OFF THE WIRE
Supreme Court OKs fund 'sweeps' to balance state budget.
GateHouse News Service Posted
SPRINGFIELD -- A recent Illinois Supreme Court ruling allows legislators and the governor to sweep money from special state funds and use it to bolster the state’s general fund, but Gov. Pat Quinn’s administration said it has no plans to do so in the next budget year.
Justices voted 6-1 last week that it was legal for then-Gov. Rod Blagojevich to sweep $1.2 million from the Cycle Rider Safety Training Fund after a 2004 law passed by lawmakers allowed him to do so.
The state transfers a percentage of motorcycle registration fees into the fund each year in order to provide a safety training program. In August, the fund held approximately $10.8 million, according to the court’s opinion, which was written by Justice Anne Burke.
ABATE of Illinois, a motorcyclist advocacy group, sued, arguing that the Cycle Rider Safety Training Fund, is an irrevocable private trust. The group argued that the fund might contain federal and private funds as well as state revenue and that it all became private once deposited.
The court disagreed, saying there was no evidence that private or federal money was deposited into the fund.
“Plaintiffs wrongly characterize the funds which enter the (fund) as private money,” Burke wrote. “It is undisputed that all of the monies in the (fund) have come from the legislative appropriation of a portion of the registration and licensing fees paid to the state by motorcyclists each year for the privilege of operating their motorcycles on the road of this state.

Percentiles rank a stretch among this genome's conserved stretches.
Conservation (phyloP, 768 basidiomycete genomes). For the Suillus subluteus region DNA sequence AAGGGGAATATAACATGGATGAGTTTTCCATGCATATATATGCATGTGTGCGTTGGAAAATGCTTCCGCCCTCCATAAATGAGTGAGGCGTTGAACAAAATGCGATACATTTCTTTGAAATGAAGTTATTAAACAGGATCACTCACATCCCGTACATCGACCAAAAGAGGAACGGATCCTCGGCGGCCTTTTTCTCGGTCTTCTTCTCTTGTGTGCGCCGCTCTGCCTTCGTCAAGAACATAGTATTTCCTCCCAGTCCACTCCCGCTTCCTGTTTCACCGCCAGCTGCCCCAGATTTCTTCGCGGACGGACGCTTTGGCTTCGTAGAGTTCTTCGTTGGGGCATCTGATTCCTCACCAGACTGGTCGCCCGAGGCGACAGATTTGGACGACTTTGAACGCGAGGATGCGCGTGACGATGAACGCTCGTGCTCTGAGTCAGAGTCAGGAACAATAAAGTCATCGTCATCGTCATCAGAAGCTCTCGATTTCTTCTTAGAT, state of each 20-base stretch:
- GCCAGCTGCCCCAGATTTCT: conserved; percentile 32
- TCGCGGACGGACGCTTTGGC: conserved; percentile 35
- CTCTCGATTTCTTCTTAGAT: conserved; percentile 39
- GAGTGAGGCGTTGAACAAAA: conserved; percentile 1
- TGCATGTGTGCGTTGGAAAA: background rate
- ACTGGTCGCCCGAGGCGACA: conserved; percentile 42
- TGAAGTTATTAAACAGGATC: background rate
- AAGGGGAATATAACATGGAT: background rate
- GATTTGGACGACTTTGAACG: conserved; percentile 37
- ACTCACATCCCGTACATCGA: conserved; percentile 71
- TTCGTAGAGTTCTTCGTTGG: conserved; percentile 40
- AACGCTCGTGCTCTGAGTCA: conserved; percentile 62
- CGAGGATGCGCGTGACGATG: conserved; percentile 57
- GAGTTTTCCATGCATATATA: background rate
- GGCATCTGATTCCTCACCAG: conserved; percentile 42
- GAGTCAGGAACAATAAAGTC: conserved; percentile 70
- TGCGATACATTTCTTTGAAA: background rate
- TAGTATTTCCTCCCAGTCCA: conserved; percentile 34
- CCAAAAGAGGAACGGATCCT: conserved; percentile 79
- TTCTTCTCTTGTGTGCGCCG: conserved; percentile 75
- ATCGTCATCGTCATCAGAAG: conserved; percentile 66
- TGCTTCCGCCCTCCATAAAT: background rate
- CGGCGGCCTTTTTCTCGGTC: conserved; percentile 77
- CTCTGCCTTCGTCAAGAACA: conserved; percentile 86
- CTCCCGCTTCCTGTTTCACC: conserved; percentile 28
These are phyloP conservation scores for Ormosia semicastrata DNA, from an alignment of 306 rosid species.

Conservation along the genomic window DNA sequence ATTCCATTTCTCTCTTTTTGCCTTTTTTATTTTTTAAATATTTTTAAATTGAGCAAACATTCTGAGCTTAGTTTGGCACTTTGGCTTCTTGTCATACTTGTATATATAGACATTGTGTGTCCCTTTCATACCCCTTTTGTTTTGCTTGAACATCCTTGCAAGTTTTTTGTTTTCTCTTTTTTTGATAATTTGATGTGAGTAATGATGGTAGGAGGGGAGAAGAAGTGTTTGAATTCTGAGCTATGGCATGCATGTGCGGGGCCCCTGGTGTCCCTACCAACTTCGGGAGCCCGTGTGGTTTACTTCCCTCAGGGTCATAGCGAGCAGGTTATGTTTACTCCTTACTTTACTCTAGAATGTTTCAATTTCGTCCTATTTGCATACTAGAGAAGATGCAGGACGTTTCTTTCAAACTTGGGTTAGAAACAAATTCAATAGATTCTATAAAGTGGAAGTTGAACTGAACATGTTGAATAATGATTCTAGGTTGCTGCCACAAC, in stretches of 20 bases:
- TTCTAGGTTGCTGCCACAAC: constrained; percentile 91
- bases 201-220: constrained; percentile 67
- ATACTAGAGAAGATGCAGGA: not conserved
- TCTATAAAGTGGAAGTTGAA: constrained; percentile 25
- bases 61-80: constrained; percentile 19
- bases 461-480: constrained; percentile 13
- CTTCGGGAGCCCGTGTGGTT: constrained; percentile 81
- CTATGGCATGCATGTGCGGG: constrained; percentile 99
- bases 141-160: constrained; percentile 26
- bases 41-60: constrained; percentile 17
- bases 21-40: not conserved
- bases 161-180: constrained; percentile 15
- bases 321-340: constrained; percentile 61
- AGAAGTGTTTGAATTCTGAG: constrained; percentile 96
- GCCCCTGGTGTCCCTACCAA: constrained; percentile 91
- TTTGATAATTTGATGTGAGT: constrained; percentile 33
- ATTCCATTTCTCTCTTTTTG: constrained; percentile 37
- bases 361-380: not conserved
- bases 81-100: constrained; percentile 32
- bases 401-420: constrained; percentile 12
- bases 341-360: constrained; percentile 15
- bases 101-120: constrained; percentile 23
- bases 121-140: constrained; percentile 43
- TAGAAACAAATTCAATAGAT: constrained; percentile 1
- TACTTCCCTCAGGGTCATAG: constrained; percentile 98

“Our legislature cannot create an irrevocable trust with public money.”
Chief Justice Thomas Kilbride dissented, saying he was not sure all of the money in the fund is from the state. The court has ruled previously that it is illegal to sweep federal funds out of special state funds for use in the state’s general fund, which is basically the checkbook out of which Illinois pays its bills.
“We simply do not know, based on the briefs and record in this case, whether the fund contains any private or federal moneys,” Kilbride wrote. “I believe this court is making a grave error in declaring that the sweeps were constitutional without additional fact-finding.”
An attorney for ABATE did not immediately return a phone call seeking comment.
Sweeping special funds was a controversial way to deal with budget deficits during the Blagojevich administration. The court’s ruling, its first on the subject, opens the door to more such sweeps.
However, Kelly Kraft, budget spokeswoman for Gov. Pat Quinn, said the administration does not plan to employ sweeps to bolster the general fund. The state has borrowed money from the funds, but has to pay that back.
“There are not any fund sweeps in this budget,” Kraft said. “Governor Quinn has ended the practice of sweeping funds that began prior to him becoming governor. Governor Quinn is against fund sweeps and has worked to end the practice.”